Saturday, January 23, 2016


If there’s one thing that causes parents of young children consternation, it’s bed wetting. I must have got my parents ticked a lot because they had to deal with my lapses for years! Did I wet the bed on purpose? NO. I wasn’t conscious enough in the middle of the night to have a meeting with myself and make an executive decision that it was time now to upset my Mom and Dad.

Getting angry with a child because they wet the bed only causes the child more anxiety and the problem could get even worse. It certainly doesn’t solve the problem.  I read of an instance where a young boy's parents were so angry at his bed wetting that they would try to shame him by hanging his sheets out the window where everyone could see.  He actually became one of the world's fastest runners because he would bolt out of school every afternoon and get home to remove the sheets before anyone from school saw them.

I found some research written by Dr. Howard J. Bennett, author of the book, Waking Up Dry: A Guide to help Children Overcome Bed Wetting.  Dr. Bennett states that scolding kids can lead to lower self-esteem, make school a less-successful environment (potential embarrassment and/or fear of wetting pants at school) and cause the child to have difficulties making and keeping friends. He says. “Parents punish because they’re exasperated or they think the child does it on purpose or isn’t trying hard enough.”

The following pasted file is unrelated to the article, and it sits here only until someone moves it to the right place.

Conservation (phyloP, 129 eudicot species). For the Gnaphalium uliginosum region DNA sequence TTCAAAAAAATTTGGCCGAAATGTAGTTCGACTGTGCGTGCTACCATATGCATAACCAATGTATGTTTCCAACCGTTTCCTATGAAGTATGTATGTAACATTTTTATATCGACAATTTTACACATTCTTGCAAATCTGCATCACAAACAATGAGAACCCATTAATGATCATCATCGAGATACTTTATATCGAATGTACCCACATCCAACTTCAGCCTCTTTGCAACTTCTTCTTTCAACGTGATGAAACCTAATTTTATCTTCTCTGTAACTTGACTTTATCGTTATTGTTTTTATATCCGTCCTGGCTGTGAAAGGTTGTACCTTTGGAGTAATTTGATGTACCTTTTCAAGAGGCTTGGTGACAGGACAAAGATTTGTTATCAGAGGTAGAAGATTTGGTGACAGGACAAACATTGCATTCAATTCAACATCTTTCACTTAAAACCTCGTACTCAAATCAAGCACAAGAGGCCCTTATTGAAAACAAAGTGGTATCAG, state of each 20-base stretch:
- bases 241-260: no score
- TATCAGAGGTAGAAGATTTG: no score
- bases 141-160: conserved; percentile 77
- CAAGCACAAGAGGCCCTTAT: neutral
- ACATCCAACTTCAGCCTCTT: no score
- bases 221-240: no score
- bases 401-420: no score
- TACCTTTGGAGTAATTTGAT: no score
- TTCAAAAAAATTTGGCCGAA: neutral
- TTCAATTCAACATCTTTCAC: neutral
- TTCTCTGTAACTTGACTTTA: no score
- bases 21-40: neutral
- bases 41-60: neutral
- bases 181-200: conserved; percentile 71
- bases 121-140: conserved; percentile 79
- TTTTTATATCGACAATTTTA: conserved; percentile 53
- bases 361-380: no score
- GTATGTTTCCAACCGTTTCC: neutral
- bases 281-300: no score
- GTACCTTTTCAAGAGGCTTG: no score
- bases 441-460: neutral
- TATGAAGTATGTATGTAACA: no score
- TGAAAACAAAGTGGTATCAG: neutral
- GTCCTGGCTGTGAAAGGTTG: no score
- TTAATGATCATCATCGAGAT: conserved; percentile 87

Here’s what Dr. Bennett suggests as a script next time this happens with your child:

Instead of, “You’re too old to have accidents.”
Say, “It looks like you peed. Let’s get you out of those pajamas and put new sheets on your bed.”

Rather than fueling your kid’s frustration or sense of failure, you’re showing her that cleanup is a team effort – and so is finding a way to stay dry at night. (Make sure you have a waterproof cover on the mattress)

Instead of, “If you wet the bed again, we’re taking away video games and TV privileges.”
Say, “If you are able to stay dry tonight, we can add a sticker to your chart.”

Docking privileges for peeing at night is akin to chastising a kid for sneezing. Rewards for staying dry, though, can help build confidence, especially for younger kids.

Instead of saying to your other children, Your brother wet the bed again!”

Say, “Nothing’s wrong, sweetie. I’m just helping your brother make up his bed.”

Playing down the incident can quell sibling taunting – and won’t exacerbate your child’s embarrassment or shame. I remember the shame I felt. After much discussion with the Doctor he deduced that my parents were forcing me to eat everything on my plate and maybe my action was a sub-conscious rebellion.  I don't remember. When my parents ceased that the bed-wetting stopped!

What might be causing your child’s anxiety level to be so heightened?

Written by Brian Burgess, Forefront Families

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